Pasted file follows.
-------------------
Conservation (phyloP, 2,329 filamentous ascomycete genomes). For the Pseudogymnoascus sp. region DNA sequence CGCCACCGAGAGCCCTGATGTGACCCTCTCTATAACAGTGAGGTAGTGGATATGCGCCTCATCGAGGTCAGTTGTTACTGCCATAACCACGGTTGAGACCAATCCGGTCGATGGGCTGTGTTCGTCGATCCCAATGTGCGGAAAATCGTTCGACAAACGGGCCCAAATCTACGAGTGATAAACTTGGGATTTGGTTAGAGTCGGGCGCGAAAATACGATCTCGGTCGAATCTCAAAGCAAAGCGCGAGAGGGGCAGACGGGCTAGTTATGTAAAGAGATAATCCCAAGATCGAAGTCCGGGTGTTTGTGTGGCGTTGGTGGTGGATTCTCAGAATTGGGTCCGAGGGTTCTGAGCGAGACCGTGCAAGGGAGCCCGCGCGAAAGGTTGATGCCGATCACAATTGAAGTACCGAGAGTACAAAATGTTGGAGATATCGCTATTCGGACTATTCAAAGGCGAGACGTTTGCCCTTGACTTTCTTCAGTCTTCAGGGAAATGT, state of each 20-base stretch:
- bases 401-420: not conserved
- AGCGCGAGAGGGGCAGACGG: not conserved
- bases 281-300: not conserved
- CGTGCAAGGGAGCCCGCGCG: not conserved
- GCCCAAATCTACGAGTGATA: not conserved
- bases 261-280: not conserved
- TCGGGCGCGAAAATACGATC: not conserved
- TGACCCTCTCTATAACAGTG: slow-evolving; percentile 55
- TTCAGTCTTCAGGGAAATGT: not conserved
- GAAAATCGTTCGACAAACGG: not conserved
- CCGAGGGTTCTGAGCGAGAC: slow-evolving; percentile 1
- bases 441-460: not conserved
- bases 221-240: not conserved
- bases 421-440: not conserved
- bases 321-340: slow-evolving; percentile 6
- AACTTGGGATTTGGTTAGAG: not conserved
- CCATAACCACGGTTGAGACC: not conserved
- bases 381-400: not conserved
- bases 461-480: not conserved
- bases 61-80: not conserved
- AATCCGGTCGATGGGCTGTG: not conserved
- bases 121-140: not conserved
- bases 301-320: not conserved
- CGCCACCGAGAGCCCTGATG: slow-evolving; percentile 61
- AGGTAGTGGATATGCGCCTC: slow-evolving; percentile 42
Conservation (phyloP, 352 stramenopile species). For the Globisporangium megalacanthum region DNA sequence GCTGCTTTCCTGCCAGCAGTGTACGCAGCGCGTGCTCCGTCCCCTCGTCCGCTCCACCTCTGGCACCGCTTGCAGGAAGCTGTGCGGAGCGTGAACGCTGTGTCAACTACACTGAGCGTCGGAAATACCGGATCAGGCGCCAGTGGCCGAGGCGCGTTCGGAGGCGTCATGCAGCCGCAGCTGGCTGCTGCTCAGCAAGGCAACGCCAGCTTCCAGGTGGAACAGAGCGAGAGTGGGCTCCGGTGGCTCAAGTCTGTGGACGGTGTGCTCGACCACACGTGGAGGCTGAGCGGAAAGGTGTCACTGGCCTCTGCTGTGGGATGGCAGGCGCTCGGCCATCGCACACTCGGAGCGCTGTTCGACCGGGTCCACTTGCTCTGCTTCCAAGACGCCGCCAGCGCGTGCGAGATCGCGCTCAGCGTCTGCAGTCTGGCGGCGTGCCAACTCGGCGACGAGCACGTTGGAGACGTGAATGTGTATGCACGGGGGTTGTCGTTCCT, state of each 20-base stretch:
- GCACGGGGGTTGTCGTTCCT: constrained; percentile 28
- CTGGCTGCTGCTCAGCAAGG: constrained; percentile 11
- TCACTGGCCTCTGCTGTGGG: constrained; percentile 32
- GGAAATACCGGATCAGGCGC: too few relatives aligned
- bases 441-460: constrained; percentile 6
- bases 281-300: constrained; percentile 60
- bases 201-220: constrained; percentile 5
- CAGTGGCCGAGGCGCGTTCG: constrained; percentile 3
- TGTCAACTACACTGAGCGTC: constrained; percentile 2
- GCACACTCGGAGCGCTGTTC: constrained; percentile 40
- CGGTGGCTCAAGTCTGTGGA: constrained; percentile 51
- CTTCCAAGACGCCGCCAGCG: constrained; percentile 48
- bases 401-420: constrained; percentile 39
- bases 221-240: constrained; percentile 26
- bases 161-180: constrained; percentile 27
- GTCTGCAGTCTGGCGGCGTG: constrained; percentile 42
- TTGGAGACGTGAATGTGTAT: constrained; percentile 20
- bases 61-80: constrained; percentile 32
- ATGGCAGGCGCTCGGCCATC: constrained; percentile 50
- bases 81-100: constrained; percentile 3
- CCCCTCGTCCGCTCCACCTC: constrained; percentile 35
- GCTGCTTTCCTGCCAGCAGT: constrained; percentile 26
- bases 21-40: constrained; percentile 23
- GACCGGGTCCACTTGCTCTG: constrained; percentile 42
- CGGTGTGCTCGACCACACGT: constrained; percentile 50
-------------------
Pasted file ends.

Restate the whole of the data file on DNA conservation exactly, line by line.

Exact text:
Conservation (phyloP, 2,329 filamentous ascomycete genomes). For the Pseudogymnoascus sp. region DNA sequence CGCCACCGAGAGCCCTGATGTGACCCTCTCTATAACAGTGAGGTAGTGGATATGCGCCTCATCGAGGTCAGTTGTTACTGCCATAACCACGGTTGAGACCAATCCGGTCGATGGGCTGTGTTCGTCGATCCCAATGTGCGGAAAATCGTTCGACAAACGGGCCCAAATCTACGAGTGATAAACTTGGGATTTGGTTAGAGTCGGGCGCGAAAATACGATCTCGGTCGAATCTCAAAGCAAAGCGCGAGAGGGGCAGACGGGCTAGTTATGTAAAGAGATAATCCCAAGATCGAAGTCCGGGTGTTTGTGTGGCGTTGGTGGTGGATTCTCAGAATTGGGTCCGAGGGTTCTGAGCGAGACCGTGCAAGGGAGCCCGCGCGAAAGGTTGATGCCGATCACAATTGAAGTACCGAGAGTACAAAATGTTGGAGATATCGCTATTCGGACTATTCAAAGGCGAGACGTTTGCCCTTGACTTTCTTCAGTCTTCAGGGAAATGT, state of each 20-base stretch:
- bases 401-420: not conserved
- AGCGCGAGAGGGGCAGACGG: not conserved
- bases 281-300: not conserved
- CGTGCAAGGGAGCCCGCGCG: not conserved
- GCCCAAATCTACGAGTGATA: not conserved
- bases 261-280: not conserved
- TCGGGCGCGAAAATACGATC: not conserved
- TGACCCTCTCTATAACAGTG: slow-evolving; percentile 55
- TTCAGTCTTCAGGGAAATGT: not conserved
- GAAAATCGTTCGACAAACGG: not conserved
- CCGAGGGTTCTGAGCGAGAC: slow-evolving; percentile 1
- bases 441-460: not conserved
- bases 221-240: not conserved
- bases 421-440: not conserved
- bases 321-340: slow-evolving; percentile 6
- AACTTGGGATTTGGTTAGAG: not conserved
- CCATAACCACGGTTGAGACC: not conserved
- bases 381-400: not conserved
- bases 461-480: not conserved
- bases 61-80: not conserved
- AATCCGGTCGATGGGCTGTG: not conserved
- bases 121-140: not conserved
- bases 301-320: not conserved
- CGCCACCGAGAGCCCTGATG: slow-evolving; percentile 61
- AGGTAGTGGATATGCGCCTC: slow-evolving; percentile 42
Conservation (phyloP, 352 stramenopile species). For the Globisporangium megalacanthum region DNA sequence GCTGCTTTCCTGCCAGCAGTGTACGCAGCGCGTGCTCCGTCCCCTCGTCCGCTCCACCTCTGGCACCGCTTGCAGGAAGCTGTGCGGAGCGTGAACGCTGTGTCAACTACACTGAGCGTCGGAAATACCGGATCAGGCGCCAGTGGCCGAGGCGCGTTCGGAGGCGTCATGCAGCCGCAGCTGGCTGCTGCTCAGCAAGGCAACGCCAGCTTCCAGGTGGAACAGAGCGAGAGTGGGCTCCGGTGGCTCAAGTCTGTGGACGGTGTGCTCGACCACACGTGGAGGCTGAGCGGAAAGGTGTCACTGGCCTCTGCTGTGGGATGGCAGGCGCTCGGCCATCGCACACTCGGAGCGCTGTTCGACCGGGTCCACTTGCTCTGCTTCCAAGACGCCGCCAGCGCGTGCGAGATCGCGCTCAGCGTCTGCAGTCTGGCGGCGTGCCAACTCGGCGACGAGCACGTTGGAGACGTGAATGTGTATGCACGGGGGTTGTCGTTCCT, state of each 20-base stretch:
- GCACGGGGGTTGTCGTTCCT: constrained; percentile 28
- CTGGCTGCTGCTCAGCAAGG: constrained; percentile 11
- TCACTGGCCTCTGCTGTGGG: constrained; percentile 32
- GGAAATACCGGATCAGGCGC: too few relatives aligned
- bases 441-460: constrained; percentile 6
- bases 281-300: constrained; percentile 60
- bases 201-220: constrained; percentile 5
- CAGTGGCCGAGGCGCGTTCG: constrained; percentile 3
- TGTCAACTACACTGAGCGTC: constrained; percentile 2
- GCACACTCGGAGCGCTGTTC: constrained; percentile 40
- CGGTGGCTCAAGTCTGTGGA: constrained; percentile 51
- CTTCCAAGACGCCGCCAGCG: constrained; percentile 48
- bases 401-420: constrained; percentile 39
- bases 221-240: constrained; percentile 26
- bases 161-180: constrained; percentile 27
- GTCTGCAGTCTGGCGGCGTG: constrained; percentile 42
- TTGGAGACGTGAATGTGTAT: constrained; percentile 20
- bases 61-80: constrained; percentile 32
- ATGGCAGGCGCTCGGCCATC: constrained; percentile 50
- bases 81-100: constrained; percentile 3
- CCCCTCGTCCGCTCCACCTC: constrained; percentile 35
- GCTGCTTTCCTGCCAGCAGT: constrained; percentile 26
- bases 21-40: constrained; percentile 23
- GACCGGGTCCACTTGCTCTG: constrained; percentile 42
- CGGTGTGCTCGACCACACGT: constrained; percentile 50